Democrats hear from angry seniors on Medicare; Leavitt visits with governors | VailDaily.com
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Democrats hear from angry seniors on Medicare; Leavitt visits with governors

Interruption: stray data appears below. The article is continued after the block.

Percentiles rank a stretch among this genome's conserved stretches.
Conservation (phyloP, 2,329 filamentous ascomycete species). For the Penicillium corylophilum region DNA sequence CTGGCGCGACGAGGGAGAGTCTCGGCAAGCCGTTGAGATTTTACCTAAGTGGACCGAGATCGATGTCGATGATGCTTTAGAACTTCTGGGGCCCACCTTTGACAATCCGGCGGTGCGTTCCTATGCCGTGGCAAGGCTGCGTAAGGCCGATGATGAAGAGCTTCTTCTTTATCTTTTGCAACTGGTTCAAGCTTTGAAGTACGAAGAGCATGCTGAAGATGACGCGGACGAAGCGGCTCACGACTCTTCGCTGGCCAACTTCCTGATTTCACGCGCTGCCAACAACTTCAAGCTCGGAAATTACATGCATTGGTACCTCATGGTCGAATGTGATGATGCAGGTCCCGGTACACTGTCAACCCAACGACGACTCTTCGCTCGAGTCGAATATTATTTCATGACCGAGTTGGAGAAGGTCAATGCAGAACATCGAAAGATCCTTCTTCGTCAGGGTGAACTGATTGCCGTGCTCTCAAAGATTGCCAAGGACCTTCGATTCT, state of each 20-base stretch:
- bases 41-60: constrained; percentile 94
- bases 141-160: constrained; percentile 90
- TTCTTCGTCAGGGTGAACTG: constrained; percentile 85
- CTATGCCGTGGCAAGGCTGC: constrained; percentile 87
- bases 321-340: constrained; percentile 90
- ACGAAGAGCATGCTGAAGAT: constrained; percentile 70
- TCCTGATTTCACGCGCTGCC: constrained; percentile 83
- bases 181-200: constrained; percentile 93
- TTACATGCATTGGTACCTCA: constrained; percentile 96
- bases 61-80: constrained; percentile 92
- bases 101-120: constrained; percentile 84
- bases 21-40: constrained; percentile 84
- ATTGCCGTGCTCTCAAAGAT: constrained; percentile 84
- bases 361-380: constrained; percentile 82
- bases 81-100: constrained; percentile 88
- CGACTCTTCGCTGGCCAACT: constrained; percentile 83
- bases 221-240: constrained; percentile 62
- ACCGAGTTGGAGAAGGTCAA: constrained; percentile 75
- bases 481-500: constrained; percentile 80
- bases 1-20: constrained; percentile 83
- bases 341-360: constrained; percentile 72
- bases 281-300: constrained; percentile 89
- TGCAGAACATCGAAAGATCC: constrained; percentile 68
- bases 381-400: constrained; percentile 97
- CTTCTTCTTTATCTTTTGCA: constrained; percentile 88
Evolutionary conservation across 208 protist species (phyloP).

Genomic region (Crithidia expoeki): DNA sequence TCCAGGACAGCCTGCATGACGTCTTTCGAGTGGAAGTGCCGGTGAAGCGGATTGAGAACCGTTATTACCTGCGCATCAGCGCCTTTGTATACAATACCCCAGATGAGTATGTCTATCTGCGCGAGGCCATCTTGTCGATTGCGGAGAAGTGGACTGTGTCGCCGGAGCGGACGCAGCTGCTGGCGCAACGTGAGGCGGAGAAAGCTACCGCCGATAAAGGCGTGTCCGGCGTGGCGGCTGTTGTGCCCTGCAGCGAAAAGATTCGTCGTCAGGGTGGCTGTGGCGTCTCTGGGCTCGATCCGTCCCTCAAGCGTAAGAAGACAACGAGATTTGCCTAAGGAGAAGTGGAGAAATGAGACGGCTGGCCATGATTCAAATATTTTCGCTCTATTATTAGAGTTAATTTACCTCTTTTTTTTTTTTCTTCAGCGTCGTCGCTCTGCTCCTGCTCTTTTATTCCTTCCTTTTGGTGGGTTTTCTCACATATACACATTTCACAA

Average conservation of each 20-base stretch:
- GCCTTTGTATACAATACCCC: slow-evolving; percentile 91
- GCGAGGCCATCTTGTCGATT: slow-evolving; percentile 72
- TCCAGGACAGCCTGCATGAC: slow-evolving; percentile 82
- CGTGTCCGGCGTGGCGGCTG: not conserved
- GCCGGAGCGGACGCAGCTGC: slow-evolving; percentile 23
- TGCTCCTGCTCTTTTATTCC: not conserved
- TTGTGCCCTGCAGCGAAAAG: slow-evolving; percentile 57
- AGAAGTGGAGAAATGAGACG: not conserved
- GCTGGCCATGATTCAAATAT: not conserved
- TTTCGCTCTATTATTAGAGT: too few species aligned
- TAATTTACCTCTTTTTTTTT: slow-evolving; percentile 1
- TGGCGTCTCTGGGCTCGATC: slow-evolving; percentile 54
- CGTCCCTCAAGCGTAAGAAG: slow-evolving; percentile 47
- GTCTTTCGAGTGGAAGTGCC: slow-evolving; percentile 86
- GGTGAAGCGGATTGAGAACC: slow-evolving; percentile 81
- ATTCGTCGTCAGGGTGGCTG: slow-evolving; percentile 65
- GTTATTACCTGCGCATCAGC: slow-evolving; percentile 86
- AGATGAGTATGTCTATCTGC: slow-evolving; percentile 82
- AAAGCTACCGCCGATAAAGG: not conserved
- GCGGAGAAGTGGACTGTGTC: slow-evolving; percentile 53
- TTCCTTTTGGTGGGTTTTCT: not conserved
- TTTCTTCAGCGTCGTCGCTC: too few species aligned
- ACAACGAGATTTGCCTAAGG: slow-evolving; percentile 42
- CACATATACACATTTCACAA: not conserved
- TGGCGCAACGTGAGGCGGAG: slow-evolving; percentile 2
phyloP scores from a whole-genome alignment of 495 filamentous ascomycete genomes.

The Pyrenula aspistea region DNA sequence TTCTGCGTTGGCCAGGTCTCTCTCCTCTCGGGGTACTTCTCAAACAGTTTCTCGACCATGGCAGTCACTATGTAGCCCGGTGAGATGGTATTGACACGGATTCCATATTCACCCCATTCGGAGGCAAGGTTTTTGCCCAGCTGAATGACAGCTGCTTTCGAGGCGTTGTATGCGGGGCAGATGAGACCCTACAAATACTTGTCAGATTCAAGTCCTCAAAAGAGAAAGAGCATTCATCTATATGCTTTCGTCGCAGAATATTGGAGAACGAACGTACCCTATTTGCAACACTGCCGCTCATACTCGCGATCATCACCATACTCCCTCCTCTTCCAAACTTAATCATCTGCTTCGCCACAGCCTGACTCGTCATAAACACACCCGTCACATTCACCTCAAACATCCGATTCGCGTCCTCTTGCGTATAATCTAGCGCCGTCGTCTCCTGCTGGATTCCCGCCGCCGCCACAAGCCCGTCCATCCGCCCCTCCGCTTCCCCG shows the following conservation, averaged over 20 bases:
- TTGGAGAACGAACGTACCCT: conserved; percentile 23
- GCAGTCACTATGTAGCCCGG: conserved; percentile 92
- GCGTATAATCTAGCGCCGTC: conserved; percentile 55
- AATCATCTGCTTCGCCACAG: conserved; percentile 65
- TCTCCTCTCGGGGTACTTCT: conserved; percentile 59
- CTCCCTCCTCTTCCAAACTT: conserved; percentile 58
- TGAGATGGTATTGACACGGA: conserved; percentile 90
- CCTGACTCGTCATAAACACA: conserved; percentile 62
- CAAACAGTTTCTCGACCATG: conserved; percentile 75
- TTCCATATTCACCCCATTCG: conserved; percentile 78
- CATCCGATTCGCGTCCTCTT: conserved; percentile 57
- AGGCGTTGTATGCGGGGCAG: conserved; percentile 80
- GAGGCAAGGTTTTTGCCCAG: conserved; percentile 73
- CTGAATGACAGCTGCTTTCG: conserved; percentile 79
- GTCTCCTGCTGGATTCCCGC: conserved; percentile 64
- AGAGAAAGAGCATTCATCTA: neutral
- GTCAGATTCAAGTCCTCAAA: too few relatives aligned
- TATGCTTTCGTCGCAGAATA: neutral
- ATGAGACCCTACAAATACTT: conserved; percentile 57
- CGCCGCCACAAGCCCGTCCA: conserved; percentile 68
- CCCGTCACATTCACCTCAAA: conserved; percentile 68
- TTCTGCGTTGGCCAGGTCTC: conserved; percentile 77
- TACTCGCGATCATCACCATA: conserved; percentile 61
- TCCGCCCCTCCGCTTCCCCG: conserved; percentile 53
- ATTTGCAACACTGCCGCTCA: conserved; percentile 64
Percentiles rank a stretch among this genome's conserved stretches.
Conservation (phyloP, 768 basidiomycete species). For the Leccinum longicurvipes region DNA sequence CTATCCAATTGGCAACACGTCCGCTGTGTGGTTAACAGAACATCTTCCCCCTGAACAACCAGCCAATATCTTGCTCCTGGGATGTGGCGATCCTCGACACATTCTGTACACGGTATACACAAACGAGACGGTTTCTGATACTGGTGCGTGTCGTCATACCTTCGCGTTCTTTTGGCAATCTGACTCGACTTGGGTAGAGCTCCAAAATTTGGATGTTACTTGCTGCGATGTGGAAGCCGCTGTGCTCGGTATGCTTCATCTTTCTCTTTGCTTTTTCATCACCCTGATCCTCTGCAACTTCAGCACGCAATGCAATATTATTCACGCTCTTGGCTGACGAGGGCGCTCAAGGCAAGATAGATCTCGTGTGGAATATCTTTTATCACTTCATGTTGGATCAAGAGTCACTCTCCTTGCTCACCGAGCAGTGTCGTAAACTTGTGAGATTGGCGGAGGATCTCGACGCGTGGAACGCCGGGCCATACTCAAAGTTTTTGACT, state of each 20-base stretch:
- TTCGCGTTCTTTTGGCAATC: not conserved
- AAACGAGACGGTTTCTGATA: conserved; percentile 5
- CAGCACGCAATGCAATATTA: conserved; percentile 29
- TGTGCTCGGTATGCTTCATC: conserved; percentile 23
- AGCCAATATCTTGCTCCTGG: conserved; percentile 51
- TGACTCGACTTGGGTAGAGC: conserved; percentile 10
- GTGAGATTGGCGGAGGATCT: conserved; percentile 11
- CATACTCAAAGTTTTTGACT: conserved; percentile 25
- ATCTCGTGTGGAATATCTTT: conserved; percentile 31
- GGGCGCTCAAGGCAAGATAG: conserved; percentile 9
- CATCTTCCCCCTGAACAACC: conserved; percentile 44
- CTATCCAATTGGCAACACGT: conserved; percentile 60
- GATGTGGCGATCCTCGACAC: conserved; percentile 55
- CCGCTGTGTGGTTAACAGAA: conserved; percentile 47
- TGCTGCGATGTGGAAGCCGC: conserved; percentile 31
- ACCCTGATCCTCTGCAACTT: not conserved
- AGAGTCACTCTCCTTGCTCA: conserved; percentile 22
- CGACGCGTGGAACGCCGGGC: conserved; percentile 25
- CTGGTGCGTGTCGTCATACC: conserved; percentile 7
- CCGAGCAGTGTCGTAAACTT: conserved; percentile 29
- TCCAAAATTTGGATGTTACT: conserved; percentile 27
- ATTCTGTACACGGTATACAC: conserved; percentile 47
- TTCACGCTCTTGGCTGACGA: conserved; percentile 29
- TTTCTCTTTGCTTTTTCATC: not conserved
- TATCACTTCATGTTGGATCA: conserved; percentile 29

WASHINGTON – Health and Human Services Secretary Mike Leavitt said Friday that “SWAT teams of technicians” were working to improve the new Medicare drug benefit.Meanwhile, on Capitol Hill, senior citizens and pharmacists complained to Democratic lawmakers of being put on hold endlessly as they tried to get prescriptions filled.”Unfortunately, the start of the new prescription drug benefit would be described by many patients and pharmacists as a nightmare,” said Tim Tucker, a pharmacist from Huntington, Tenn., who is a member of the American Pharmacists Association Board of Trustees.Tucker spoke at a hearing organized by Rep. Henry Waxman, D-Calif. Only Democratic lawmakers attended. Tucker said he saw some good things occurring at his pharmacy since the government began subsidizing the cost of prescription drugs.”Some of my patients are returning to my practice because they are now able to afford their medications,” he said.However, he described the first few weeks overall as a fiasco. And he placed the blame with the prescription drug plans themselves. Many were not prepared, and some have yet to improve, he said.Leavitt, who visited Wisconsin, Ohio and Alabama on Friday to hear from state officials, agreed with that assessment. “I would also acknowledge that some of the insurance plans did not properly anticipate the level of service that would be required,” he said.Under the drug program, about 42 million senior citizens and disabled are eligible to enroll in private plans run by insurers and pharmaceutical benefit companies. The government subsidizes the drug coverage, with additional subsidies provided for the poor.Leavitt said two other problems occurred.First, many participants automatically enrolled by the government into plans found another that they preferred. However, they waited until late December to make the switch. Their status was not updated before Jan. 1, so pharmacists could not locate their files to determine how much to charge them.Secondly, large data files transferred from states to the federal government, or from the federal government to an insurance plan, contained errors. That meant people who had previously received their drugs through Medicaid did not make it into a Medicare plan.”It continues to get better every day,” Leavitt said.But Ruth Grunberg from Cortland, N.Y., told Democrats that her pharmacist’s computer rejected her card on Jan. 1, as if she didn’t even exist, and she spent days trying to rectify the problem.”I was starting to feel like the people trapped in the incompetency of the response to Katrina,” Grunberg said.Vail, Colorado


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